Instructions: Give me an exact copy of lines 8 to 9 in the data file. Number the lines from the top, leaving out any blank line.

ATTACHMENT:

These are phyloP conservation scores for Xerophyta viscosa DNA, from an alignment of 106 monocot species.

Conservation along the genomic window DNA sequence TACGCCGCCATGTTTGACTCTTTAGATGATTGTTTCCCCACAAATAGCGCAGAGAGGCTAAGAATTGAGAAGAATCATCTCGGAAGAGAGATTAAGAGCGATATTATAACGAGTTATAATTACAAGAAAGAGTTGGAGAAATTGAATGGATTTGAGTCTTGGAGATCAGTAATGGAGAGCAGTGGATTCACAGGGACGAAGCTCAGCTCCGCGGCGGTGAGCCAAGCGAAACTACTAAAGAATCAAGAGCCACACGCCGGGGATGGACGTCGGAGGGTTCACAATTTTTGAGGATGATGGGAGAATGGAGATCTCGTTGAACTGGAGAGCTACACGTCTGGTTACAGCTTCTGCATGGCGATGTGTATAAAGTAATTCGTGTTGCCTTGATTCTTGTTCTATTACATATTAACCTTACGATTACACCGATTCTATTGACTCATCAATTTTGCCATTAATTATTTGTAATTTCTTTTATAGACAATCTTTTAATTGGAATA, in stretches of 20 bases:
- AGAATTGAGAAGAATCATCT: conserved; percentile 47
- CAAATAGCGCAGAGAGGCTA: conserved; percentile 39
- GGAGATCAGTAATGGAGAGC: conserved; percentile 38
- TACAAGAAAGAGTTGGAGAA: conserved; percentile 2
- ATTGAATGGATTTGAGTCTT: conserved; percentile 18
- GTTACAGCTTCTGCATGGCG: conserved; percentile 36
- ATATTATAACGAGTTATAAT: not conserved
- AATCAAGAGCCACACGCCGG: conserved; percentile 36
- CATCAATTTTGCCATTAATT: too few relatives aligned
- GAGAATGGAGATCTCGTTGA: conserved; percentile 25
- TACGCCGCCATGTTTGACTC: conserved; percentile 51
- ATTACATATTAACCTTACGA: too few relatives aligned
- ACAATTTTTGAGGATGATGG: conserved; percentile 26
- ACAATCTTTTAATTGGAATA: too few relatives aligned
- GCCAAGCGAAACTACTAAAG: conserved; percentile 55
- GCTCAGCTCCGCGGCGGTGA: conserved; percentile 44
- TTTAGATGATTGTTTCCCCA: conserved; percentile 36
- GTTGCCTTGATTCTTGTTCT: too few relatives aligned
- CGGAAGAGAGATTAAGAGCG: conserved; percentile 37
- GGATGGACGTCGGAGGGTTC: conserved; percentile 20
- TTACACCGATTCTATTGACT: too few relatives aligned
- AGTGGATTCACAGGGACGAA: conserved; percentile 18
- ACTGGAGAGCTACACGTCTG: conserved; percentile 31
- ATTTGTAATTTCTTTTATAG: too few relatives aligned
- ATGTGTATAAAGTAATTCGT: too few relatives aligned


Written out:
- GTTACAGCTTCTGCATGGCG: conserved; percentile 36
- ATATTATAACGAGTTATAAT: not conserved